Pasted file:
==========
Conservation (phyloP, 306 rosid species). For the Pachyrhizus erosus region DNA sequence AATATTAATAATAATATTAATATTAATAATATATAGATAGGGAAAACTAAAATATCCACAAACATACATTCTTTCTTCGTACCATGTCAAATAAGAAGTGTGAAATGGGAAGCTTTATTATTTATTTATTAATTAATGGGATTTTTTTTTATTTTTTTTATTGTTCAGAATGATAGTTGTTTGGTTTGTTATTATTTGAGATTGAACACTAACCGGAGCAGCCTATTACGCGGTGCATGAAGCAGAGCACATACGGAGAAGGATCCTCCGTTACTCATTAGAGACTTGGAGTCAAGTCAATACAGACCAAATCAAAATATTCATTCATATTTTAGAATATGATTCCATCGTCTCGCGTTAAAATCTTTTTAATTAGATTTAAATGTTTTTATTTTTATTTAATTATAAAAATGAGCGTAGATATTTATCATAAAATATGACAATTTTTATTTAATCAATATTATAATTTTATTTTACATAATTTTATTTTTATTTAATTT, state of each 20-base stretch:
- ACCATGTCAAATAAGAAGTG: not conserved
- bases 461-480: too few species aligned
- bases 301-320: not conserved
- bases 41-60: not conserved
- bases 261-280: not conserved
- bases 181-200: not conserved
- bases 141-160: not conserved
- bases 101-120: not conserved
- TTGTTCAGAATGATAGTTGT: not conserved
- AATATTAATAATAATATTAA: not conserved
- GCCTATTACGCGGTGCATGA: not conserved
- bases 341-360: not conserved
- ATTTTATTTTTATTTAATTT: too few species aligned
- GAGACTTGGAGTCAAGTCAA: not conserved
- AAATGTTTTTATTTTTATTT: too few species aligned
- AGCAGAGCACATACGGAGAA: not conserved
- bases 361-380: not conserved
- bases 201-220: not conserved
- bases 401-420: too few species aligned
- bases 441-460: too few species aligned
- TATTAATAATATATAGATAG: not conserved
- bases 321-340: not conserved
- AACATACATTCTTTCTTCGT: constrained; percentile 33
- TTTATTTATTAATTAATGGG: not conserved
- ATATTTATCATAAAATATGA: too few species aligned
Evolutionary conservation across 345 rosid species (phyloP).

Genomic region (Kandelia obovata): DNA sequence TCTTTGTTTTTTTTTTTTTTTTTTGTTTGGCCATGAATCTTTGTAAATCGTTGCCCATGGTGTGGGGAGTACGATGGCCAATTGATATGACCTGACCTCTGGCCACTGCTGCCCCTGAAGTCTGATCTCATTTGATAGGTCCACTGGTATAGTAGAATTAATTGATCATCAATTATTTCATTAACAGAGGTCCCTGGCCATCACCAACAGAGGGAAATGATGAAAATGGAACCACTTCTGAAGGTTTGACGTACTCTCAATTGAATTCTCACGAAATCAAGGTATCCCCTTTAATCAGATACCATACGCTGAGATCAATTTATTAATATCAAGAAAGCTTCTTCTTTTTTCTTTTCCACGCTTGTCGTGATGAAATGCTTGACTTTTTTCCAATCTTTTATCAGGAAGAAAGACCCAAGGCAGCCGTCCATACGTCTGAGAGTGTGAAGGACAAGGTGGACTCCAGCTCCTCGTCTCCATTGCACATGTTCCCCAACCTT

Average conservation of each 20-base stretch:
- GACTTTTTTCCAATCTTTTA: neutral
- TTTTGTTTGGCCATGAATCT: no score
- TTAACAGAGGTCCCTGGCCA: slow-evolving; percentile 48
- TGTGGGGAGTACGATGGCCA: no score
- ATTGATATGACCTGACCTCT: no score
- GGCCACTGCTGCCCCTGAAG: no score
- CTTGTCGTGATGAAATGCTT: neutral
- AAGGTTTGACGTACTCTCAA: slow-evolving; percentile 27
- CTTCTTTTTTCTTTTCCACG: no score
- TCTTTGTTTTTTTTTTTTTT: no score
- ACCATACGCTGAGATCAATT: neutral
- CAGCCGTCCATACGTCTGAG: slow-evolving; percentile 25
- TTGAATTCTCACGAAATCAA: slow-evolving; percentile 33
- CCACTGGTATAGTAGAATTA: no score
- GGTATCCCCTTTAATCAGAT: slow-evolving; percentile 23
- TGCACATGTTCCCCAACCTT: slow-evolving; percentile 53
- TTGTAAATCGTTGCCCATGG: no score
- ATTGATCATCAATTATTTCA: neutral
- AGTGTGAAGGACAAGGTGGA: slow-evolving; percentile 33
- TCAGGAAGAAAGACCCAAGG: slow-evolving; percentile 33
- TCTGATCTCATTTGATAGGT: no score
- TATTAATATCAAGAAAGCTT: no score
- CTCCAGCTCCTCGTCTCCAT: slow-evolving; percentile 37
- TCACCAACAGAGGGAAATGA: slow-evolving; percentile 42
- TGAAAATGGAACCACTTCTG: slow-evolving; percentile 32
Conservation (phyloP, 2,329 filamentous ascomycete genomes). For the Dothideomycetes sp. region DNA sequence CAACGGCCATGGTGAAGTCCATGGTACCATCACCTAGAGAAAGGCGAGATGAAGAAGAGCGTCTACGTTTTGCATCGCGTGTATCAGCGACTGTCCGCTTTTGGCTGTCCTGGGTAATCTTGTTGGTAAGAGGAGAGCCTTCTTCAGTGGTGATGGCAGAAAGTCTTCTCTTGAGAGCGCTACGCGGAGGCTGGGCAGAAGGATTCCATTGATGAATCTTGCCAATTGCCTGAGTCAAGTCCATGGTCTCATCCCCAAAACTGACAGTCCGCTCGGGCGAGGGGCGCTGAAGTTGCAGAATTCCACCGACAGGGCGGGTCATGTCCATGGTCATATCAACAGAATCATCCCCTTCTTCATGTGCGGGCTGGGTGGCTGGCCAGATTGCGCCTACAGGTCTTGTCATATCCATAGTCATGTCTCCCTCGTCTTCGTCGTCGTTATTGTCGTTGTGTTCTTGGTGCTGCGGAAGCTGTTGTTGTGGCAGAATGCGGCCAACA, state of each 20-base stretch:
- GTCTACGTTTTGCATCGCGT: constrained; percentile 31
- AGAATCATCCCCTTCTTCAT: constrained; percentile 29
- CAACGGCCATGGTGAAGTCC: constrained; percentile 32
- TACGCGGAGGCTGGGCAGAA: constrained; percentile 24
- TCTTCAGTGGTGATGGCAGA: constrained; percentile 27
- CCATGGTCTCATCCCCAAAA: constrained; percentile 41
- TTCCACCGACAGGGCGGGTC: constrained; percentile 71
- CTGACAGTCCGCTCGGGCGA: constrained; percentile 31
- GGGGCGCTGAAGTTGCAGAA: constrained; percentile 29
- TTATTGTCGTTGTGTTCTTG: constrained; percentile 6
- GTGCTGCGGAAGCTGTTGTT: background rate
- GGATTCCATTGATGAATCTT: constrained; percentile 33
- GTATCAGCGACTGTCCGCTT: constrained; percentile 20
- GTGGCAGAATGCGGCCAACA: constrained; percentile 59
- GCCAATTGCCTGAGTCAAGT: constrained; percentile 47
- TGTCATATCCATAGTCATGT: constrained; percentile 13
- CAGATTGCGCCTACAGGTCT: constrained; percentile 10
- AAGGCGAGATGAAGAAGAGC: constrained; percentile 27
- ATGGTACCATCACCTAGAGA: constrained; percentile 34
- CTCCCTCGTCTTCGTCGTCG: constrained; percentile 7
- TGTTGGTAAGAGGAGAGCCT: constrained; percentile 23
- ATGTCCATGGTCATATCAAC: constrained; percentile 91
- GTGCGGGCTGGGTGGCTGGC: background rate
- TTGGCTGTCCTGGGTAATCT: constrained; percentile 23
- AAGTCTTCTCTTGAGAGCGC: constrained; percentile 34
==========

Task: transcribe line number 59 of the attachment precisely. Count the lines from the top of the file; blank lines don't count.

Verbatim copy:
- TACGCGGAGGCTGGGCAGAA: constrained; percentile 24